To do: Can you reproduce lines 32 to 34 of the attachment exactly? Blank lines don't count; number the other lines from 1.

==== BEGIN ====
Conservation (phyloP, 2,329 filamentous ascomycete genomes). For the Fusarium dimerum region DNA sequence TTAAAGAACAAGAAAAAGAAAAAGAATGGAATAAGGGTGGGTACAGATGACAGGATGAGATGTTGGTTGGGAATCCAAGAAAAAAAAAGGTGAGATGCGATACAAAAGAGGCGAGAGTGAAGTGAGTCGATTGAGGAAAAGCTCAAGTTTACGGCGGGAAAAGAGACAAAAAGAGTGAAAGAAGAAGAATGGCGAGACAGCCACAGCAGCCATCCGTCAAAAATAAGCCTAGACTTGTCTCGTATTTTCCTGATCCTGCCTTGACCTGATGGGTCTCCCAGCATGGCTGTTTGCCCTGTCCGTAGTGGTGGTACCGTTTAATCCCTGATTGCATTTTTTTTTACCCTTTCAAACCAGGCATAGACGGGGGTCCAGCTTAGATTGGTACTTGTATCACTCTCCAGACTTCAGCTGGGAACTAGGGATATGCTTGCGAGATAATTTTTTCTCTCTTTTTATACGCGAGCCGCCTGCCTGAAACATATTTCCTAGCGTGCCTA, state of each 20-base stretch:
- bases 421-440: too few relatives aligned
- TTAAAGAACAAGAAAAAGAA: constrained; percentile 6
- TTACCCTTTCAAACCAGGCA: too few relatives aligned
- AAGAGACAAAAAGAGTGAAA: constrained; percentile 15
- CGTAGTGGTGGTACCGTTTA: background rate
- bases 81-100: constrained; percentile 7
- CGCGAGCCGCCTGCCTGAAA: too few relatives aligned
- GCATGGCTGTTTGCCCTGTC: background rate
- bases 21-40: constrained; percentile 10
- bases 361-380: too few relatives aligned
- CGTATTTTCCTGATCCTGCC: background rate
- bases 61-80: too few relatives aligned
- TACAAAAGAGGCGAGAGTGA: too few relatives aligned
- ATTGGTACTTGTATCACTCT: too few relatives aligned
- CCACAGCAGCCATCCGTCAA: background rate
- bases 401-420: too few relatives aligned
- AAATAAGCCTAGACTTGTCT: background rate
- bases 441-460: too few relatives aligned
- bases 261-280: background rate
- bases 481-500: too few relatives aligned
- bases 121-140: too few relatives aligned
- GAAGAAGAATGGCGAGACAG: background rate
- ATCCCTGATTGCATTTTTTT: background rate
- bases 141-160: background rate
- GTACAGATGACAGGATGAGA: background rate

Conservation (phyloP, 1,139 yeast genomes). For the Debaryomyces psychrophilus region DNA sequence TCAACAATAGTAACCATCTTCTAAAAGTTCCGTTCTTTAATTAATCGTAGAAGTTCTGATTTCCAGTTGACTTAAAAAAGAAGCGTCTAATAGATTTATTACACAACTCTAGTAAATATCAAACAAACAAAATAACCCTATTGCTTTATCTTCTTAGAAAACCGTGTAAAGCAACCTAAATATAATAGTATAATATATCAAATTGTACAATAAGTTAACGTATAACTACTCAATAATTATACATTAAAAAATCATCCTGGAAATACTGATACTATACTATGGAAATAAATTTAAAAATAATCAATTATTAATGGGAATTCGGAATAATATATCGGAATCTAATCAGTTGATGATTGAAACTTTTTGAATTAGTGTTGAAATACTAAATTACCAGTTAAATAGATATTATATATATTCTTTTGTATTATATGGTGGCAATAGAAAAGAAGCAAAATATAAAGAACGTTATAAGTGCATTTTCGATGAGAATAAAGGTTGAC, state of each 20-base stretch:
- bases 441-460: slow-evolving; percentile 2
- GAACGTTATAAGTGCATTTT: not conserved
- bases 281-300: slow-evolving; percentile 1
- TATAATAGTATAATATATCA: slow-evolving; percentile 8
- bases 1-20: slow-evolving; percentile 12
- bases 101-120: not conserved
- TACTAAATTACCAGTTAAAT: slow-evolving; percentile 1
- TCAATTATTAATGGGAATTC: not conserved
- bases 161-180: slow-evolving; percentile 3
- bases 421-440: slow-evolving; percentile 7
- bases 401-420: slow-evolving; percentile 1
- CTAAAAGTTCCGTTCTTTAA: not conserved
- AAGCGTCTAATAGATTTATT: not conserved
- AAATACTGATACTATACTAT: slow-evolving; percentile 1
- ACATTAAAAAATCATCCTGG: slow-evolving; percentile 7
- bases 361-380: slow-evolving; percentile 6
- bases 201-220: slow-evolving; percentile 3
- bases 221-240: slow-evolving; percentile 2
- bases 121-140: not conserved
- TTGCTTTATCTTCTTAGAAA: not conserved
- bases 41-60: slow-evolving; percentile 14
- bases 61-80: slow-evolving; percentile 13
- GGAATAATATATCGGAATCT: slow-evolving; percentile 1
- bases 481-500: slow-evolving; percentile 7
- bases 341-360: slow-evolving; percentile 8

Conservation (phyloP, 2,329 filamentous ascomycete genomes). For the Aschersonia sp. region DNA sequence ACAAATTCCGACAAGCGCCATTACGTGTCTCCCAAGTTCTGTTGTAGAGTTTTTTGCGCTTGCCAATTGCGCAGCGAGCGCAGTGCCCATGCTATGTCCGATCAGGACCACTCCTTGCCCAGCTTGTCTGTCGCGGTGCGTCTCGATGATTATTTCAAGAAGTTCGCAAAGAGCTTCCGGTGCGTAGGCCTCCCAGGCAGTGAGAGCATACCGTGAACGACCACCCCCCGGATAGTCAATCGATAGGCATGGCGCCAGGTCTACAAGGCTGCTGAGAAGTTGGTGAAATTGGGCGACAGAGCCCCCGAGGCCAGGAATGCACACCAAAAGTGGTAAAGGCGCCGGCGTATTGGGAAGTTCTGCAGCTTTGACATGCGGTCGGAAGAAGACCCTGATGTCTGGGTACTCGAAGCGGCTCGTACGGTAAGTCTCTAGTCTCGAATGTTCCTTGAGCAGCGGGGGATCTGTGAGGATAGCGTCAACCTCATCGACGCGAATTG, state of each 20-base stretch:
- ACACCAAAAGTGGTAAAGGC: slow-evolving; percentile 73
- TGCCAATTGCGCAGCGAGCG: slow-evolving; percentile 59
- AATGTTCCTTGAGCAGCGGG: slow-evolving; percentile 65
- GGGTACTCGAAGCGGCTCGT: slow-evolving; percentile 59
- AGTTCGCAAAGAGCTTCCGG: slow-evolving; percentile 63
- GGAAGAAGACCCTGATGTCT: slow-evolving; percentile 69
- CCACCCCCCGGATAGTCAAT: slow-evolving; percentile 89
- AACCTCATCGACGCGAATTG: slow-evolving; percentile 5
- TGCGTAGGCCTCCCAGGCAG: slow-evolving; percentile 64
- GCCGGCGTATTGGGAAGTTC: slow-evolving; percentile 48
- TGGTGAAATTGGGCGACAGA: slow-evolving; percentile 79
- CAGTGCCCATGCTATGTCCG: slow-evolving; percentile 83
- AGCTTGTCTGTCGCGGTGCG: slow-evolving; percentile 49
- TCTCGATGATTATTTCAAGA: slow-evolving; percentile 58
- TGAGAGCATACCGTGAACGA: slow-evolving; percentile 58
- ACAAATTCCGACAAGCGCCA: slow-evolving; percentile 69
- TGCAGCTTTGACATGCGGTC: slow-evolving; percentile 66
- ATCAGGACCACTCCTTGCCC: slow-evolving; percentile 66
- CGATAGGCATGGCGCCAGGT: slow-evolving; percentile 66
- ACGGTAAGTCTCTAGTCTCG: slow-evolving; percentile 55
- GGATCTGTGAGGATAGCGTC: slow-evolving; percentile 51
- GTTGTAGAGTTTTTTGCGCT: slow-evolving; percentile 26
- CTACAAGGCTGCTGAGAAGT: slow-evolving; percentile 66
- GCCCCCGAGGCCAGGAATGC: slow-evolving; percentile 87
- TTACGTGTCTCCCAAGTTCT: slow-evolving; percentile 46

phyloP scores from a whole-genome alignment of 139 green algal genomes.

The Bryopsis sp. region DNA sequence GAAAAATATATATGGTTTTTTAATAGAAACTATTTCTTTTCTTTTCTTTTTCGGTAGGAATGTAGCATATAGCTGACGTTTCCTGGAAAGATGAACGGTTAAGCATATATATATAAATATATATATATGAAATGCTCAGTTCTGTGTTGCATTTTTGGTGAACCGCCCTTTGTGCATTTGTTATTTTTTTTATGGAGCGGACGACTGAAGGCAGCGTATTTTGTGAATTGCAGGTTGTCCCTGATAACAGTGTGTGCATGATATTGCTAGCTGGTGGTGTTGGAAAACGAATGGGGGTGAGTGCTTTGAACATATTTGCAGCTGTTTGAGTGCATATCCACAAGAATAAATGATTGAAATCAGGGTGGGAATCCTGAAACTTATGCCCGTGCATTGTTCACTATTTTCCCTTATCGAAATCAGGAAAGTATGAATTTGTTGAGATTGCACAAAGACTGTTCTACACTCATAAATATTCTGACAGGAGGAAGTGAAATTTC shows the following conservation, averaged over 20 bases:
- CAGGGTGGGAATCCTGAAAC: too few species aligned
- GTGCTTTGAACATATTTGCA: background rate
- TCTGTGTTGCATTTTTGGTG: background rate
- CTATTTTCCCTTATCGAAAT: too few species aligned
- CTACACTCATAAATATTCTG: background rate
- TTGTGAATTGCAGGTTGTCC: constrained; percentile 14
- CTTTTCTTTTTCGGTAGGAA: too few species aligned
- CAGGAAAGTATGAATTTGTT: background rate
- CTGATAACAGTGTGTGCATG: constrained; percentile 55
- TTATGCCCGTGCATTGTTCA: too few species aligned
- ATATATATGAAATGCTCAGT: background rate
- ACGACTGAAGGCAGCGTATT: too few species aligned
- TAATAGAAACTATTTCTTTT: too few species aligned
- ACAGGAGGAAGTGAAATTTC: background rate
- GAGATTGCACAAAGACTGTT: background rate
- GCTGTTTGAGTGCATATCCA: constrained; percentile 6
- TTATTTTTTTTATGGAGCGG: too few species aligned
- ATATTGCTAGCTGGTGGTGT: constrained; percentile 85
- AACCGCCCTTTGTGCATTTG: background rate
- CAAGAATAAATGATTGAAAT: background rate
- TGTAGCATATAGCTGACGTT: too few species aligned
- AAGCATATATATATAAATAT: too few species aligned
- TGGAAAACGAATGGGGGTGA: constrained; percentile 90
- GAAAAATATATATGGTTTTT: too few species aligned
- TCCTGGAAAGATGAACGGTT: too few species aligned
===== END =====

- bases 1-20: slow-evolving; percentile 12
- bases 101-120: not conserved
- TACTAAATTACCAGTTAAAT: slow-evolving; percentile 1